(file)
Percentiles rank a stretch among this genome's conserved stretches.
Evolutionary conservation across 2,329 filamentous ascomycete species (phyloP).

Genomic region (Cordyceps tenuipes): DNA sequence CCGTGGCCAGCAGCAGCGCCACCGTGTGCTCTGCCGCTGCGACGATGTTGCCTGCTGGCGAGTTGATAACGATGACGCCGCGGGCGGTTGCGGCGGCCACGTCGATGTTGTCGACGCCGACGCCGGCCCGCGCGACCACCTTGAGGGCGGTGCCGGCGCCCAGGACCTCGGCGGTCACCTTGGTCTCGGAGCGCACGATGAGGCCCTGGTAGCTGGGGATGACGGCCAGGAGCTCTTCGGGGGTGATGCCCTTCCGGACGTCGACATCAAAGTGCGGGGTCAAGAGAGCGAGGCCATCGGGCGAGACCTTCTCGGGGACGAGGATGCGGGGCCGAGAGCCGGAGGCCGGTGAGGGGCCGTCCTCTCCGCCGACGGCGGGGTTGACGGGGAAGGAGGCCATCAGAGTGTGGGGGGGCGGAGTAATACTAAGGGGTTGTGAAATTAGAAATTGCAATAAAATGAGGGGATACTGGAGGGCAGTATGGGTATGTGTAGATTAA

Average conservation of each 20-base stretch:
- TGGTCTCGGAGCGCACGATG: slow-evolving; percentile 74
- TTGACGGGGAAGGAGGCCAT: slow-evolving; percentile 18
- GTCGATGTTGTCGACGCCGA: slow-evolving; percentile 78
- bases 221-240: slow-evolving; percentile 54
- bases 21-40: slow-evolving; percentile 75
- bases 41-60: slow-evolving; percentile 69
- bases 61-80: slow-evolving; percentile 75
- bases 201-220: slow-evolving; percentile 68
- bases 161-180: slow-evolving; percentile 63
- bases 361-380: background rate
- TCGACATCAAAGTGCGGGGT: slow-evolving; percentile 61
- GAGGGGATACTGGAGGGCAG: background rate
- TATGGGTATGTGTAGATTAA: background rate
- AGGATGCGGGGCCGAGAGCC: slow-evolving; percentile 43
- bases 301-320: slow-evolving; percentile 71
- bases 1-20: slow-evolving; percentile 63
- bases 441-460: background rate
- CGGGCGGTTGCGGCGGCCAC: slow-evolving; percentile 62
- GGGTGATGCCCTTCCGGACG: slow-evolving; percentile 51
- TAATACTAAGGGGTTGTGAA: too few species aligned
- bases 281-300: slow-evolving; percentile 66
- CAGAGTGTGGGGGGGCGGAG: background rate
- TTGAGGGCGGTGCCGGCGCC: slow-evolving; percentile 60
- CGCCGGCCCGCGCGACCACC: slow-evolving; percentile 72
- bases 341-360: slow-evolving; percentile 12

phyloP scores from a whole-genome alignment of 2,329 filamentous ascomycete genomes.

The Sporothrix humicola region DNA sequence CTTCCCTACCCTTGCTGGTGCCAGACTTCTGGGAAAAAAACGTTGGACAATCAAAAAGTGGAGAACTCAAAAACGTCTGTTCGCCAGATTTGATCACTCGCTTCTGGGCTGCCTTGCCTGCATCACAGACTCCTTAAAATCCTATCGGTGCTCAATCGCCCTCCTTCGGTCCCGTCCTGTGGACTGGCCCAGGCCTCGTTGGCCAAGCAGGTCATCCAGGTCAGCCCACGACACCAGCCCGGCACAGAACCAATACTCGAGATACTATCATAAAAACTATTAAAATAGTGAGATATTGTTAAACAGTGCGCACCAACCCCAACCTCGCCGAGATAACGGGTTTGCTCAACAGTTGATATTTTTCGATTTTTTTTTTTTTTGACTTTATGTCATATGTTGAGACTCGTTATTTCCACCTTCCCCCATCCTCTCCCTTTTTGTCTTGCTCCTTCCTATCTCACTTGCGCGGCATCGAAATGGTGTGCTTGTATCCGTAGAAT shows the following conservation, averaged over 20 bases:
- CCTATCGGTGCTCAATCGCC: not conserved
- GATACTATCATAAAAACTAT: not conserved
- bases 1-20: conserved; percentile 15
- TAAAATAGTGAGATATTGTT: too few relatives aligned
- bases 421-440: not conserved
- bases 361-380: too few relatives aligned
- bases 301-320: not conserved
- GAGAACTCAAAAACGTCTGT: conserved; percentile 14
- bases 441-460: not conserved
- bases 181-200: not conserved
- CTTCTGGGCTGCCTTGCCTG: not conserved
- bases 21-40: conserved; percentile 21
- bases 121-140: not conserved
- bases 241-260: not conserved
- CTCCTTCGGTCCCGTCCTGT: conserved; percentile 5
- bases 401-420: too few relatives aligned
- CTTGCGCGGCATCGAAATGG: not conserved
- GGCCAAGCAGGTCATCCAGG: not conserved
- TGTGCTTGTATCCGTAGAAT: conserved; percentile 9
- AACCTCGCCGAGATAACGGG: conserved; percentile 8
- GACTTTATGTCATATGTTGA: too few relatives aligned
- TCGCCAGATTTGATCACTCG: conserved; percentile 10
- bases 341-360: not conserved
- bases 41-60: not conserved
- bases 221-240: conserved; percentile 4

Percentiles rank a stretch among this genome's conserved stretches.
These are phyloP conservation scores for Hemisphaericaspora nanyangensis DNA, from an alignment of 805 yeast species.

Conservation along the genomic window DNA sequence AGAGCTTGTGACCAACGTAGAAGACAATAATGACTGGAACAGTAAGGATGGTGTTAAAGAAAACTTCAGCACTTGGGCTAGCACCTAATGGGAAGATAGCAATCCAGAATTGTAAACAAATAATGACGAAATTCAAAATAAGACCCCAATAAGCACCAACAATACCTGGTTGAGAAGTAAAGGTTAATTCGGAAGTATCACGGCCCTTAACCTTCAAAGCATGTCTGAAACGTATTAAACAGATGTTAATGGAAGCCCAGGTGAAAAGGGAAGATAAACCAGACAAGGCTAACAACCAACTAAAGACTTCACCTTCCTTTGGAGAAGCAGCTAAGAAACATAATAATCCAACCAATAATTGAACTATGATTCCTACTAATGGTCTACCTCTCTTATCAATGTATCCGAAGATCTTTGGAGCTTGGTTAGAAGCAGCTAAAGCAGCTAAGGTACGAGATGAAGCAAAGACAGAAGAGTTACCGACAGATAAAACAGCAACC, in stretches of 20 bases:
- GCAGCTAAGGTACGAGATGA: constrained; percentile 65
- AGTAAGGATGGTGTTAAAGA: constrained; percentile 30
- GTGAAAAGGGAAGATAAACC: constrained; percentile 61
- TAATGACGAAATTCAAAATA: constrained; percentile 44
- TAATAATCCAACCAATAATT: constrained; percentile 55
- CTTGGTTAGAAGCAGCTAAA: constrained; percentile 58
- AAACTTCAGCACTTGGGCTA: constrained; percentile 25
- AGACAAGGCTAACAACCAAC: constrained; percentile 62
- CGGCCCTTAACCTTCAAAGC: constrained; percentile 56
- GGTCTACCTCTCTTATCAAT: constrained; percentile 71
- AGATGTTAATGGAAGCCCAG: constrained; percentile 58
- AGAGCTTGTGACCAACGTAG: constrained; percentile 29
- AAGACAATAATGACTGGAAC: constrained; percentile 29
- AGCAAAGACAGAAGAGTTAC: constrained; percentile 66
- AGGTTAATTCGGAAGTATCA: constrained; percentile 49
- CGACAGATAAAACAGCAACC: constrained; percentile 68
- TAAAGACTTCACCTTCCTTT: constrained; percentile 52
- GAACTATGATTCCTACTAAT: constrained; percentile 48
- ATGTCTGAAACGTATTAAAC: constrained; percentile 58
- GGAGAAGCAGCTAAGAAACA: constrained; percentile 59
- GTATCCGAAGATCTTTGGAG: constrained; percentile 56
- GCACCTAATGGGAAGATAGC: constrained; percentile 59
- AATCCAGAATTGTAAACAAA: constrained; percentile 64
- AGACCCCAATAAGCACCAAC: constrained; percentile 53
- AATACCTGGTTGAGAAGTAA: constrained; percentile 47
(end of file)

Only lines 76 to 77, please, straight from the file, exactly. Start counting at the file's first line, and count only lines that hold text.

- TAAAGACTTCACCTTCCTTT: constrained; percentile 52
- GAACTATGATTCCTACTAAT: constrained; percentile 48